Liu rose to international prominence during the Tiananmen Square protests, abandoning a position at Columbia University in the US to join students there. Jailed for his role, he took up the fight again after his release. He was never free from surveillance once he had raised his head above the parapet, often harassed, repeatedly jailed. He did not become an accidental hero. “If you want to enter hell, don’t complain of the dark; you can’t blame the world for being unfair if you start on the path of the rebel,” he said, in early writings quoted by translator and friend Geremie Barthe.
The crackdown in Tiananmen Square ushered in an era of international isolation, but censure could not survive the siren call of Chinese markets indefinitely, and Beijing was keen to mend the rift, seal its rapid rise in international standing. After China’s accession to the WTO in 2001, and in the run-up to the Beijing Olympics, the door towards reform seemed to open a crack again.
This was the China I came to know as a correspondent with Reuters, where authorities continued to jail dissidents, but lawyers, journalists and activists pushed the boundaries of state control and sometimes won victories too.
I even met Liu briefly then, though such was his reputation I was left virtually mute so remember little from the encounter but exchanging greetings.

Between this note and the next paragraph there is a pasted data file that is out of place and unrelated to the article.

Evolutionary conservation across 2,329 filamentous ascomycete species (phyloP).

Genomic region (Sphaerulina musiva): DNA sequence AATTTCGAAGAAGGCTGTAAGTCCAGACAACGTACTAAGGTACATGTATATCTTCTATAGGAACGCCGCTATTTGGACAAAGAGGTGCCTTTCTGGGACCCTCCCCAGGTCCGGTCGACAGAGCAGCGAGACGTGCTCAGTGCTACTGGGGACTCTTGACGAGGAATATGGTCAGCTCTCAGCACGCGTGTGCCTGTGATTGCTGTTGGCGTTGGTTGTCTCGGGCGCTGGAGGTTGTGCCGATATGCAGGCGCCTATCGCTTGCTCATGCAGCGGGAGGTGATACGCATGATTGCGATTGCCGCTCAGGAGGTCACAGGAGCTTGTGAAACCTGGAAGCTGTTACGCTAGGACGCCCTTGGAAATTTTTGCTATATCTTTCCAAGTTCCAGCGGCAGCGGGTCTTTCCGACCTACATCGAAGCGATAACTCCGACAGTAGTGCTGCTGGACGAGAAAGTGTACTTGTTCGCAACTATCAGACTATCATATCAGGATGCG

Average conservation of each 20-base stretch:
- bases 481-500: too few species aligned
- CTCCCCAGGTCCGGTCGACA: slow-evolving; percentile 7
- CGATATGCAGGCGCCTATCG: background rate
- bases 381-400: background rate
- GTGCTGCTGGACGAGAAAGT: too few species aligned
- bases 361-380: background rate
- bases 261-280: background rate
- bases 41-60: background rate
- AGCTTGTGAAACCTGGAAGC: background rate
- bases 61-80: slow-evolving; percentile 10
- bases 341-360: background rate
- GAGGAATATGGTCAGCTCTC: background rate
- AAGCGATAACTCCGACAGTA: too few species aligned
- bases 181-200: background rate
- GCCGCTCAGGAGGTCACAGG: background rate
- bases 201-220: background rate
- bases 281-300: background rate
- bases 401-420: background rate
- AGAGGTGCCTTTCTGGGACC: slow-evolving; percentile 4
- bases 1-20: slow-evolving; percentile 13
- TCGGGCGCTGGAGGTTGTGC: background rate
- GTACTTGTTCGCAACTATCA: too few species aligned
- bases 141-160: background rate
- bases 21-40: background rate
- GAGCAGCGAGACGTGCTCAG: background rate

Soon after, he would take on the authorities, be jailed, then awarded the Nobel prize, after joining forces with other dissidents to draft Charter 08. It was a call for change based on the anti-Soviet Charter 77, drawn up by activists in the former Czechoslovakia, also named for the year it was written, and radical only in the challenge they posed authorities.
“When Charter 08 was signed, there was a yearning for more open dialogue and talk about a peaceful societal transition,” Ai Xiaoming scholar and documentary filmmaker in the southern Chinese city of Guangzhou who signed the charter told the New York Times. “But now there is even more strict social control, and the room for civil society has shrunk significantly.”
Liu himself is fading, his final words and thoughts may collected imperfectly in some kind of brief outline, but as he is already reported to be severely ill, they may also be lost entirely.
The foreign support that might have bolstered his friends and buoyed dissidents taking on his legacy has been conspicuous by its absence or muted tone. Even Norway, which hosts the Nobel prize committee, has stayed silent on Liu’s illness, perhaps influenced by new ties with Beijing.
China’s economic might, and President Xi Jinping’s search for absolute control means that Liu’s death brings a curtain down on a period where hope survived,, even if it did not always flourish, and ushers in something darker.
“It’s very hard to see any organised opposition now emerging, or any person able to take a real position of authority against the regime,” Ringen said. “About these matters I am extremely pessimistic. I see absolutely no room for speaking out.”